Presented in partnership with StockX
Starting a watch collection is an exciting but slightly stressful ordeal. While the purchasing of a classic timepiece is always thrilling but anxiety soon follows.
How many watches do I really need? What types of watches should I concentrate on buying? Is there a right time to let a watch go to buy more timepieces for the collection?
Thankfully, the website StockX alleviates some of the pressure and guesswork involved with buying a signature timepiece or assembling a collection of outstanding watches.
Dubbed the “world’s first stock market for things,” StockX combines the excitement of buying handbags, sneakers, and watches with the frenzy and fever of stock market trading.
Brought together by a shared idea of creating a stock market for sneakers, Josh Luber and Greg Schwartz partnered with Dan Gilbert – majority owner of the Cleveland Cavaliers- and launched StockX in 2016. The following year, after teaming up with Nike, StockX exclusively launched the first run of the LeBron 14 on its website.
Today, the website generates an average of $2 million worth of daily transactions and handles the buying and selling of some of the most sought-after wristwatches on Earth.
Unlike other auction websites, StockX handles most of the heavy lifting, from authenticating the items to managing the exchange of money. Buyers and sellers need not worry about the legitimacy of one another. StockX is always in the middle of every transaction.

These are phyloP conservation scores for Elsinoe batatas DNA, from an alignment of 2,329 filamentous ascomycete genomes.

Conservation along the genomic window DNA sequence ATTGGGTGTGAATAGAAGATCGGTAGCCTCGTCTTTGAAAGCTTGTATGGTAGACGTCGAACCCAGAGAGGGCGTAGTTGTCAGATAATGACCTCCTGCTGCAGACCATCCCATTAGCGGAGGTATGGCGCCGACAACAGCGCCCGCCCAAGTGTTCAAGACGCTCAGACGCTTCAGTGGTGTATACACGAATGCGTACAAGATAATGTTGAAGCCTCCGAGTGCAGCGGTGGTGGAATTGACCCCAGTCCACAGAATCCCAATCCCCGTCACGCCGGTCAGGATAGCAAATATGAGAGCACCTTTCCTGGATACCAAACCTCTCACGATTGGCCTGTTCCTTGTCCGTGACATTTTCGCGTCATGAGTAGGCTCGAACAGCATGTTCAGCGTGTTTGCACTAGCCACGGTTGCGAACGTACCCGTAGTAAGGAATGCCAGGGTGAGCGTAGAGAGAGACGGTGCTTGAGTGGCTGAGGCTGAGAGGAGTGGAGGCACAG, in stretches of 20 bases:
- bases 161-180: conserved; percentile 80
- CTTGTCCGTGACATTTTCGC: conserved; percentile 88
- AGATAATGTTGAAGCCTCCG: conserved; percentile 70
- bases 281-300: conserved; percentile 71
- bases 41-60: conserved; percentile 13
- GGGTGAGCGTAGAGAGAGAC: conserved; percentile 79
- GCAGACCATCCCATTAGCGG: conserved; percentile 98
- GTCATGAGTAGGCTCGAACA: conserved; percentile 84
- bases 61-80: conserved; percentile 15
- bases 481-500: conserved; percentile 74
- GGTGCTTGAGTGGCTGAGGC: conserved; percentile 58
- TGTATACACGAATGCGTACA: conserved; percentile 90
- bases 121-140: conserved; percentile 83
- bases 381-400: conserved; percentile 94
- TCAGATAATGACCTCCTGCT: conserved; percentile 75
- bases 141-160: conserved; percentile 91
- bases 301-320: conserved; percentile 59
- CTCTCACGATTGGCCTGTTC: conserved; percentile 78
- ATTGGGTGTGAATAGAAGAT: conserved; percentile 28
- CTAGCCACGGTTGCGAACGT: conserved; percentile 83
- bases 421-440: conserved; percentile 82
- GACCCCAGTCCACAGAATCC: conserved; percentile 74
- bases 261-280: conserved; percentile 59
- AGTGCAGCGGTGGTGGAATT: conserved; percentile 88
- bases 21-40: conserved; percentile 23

Whether you’re new to watch collecting or have been collecting for years, certain types of watches should be in every collection.
The Diver Watch
Originally designed specifically for deep sea divers as a reminder to get back up to the water surface, diver watches were never really considered to be collectible timepieces.
This is precisely what makes the watches so collectible today.
Diver Watches To Consider
The Omega Seamaster: The Seamaster is Omega’s contemporary take on their famous dive watches. The Omega Seamaster with blue dial has become a symbol of the genre thanks to appearances on the wrists professional divers as well as the likes of James Bond.
Seiko Prospex SRPC91:A limited edition Seiko automatic dive watch, this timepiece is nicknamed Turtle due to its cushion shape case. Based on the popular 6000 range of vintage Seiko dive watches, this model features a Seiko 24 jewel automatic movement.
The Dress Watch
When you’re attending a formal event—anything from a traditional wedding to a black tie event—classic and understated is essential.
A classic dress watch should be thin enough to slip in and out of a dress shirt cuff easily.
Dress Watches To Consider
IWC Portofino Tribeca IW510111: The dial is a crisp slate color that embodies the New York City streets, while the small seconds subdial is Bordeaux-colored, symbolizing the red carpets, a glamorous mainstay of the film industry often visible around the world from film premieres to award shows.
Seiko Presage SSA343J1: The Presage series Seiko SSA343J1 – also known as “Cocktail Time” – is powered by the 29-jewel Seiko 4R57 self-winding movement that can also be hand wound. The case sports a polished finish and radiant silver textured dial with silvertone hands and hour markers.